SALT LAKE CITY — A Utah man says his own lawyers had him jailed in 2018 and he later pleaded guilty to DUI simply because he couldn’t afford to repay loans for bond.
Luis Fernando Sanchez is suing Salt Lake Legal Defender Association, alleging he went to court but his defense team still managed to get him arrested for failing to show up.
One of his public defender attorneys had been pressuring the 34-year-old West Valley man to take a plea deal, but Sanchez maintained his innocence, according to the lawsuit filed last week in Salt Lake City’s 3rd District Court.
“Public defenders, they’re overworked,” said Michael Teter, an attorney representing Sanchez in the civil suit. “They’re stressed, and it’s a system and they’re trying to get through it and do the best they can. And in this case, Luis was not budging and I think they were kind of frustrated by it.”
His client is alleging legal malpractice and says he was denied due process. Sanchez is seeking damages amounting to more than $300,000 for lost wages, harm to his reputation, emotional distress and other costs.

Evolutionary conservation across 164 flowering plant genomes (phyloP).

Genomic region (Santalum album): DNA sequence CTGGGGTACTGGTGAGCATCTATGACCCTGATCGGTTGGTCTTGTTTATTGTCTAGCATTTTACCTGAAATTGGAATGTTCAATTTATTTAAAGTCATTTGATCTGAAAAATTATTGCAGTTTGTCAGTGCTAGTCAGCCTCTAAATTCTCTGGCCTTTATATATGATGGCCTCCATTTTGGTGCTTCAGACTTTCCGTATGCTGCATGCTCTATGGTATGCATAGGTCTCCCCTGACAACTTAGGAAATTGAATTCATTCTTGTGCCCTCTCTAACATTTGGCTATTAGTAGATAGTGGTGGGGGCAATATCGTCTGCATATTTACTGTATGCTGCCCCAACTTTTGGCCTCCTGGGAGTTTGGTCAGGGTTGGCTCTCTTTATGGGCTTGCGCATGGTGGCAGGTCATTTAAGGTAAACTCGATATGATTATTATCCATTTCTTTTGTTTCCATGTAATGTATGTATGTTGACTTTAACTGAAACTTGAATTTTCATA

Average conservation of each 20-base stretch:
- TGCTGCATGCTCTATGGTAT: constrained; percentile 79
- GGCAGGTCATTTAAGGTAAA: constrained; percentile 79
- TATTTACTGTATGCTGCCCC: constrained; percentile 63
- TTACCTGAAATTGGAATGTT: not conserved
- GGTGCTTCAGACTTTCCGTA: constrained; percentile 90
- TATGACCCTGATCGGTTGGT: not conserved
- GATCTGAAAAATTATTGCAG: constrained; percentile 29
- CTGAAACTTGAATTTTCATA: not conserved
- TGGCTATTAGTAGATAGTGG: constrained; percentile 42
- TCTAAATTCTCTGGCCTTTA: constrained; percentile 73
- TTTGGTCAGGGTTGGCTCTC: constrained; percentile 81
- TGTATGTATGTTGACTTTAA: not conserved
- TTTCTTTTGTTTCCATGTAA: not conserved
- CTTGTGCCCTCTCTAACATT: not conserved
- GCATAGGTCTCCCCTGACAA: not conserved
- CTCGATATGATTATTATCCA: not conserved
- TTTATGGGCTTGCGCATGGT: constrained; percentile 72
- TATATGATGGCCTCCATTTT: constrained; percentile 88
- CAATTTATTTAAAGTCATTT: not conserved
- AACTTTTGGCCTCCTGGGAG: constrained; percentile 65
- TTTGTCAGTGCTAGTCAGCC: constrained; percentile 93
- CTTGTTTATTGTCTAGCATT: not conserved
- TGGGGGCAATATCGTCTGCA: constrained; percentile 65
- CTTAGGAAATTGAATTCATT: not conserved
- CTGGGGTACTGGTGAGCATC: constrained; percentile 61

Mike Skolnick, an attorney representing the Salt Lake Legal Defender Association and the two lawyers, said the suit “is not well-grounded in fact or law.”
“Mr. Sanchez’s complaint omits important factual context and misstates several key facts,” Skolnick continued. We anticipate vigorously defending against Mr. Sanchez’s claims.”
On March 19, 2018, Sanchez says he waited in line to pass through the metal detector at 3rd District Court in West Jordan and arrived at a crowded courtroom five minutes late for the 9 a.m. hearing. He found his attorney, Heather Chesnut, about 10 minutes later and spoke with her.
But Chesnut, at the urging of attorney Daniel Torrence, had already asked a judge to call his case 12 minutes ahead of schedule, Sanchez alleges. The judge signed a $15,000 warrant and ordered a deputy to arrest Sanchez outside the courtroom a short time later.
When the judge asserted he’d arrived there an hour and a half later, his defense counsel didn’t set the record straight, the lawsuit alleges.
While Sanchez maintained his innocence, he ultimately pleaded guilty to DUI, a class A misdemeanor, later that year because of financial strain from posting bond. He recouped the money he’d paid after admitting to the charge.
“After fighting the matter and remaining steadfast for nearly four years, Luis could not afford to pay the interest on the loan he took to pay the bond for the arrest warrant,” the suit says.
But Torrence would yell at his client, the lawsuit contends, calling him “stupid” in one instance and saying, “I don’t work for you,” when Sanchez asked to read court cases that could inform his defense.
Sanchez alleges Torrence repeatedly pressured him to take a plea deal even though he had a legal basis to request the case be dismissed.
A hearing has not yet been scheduled.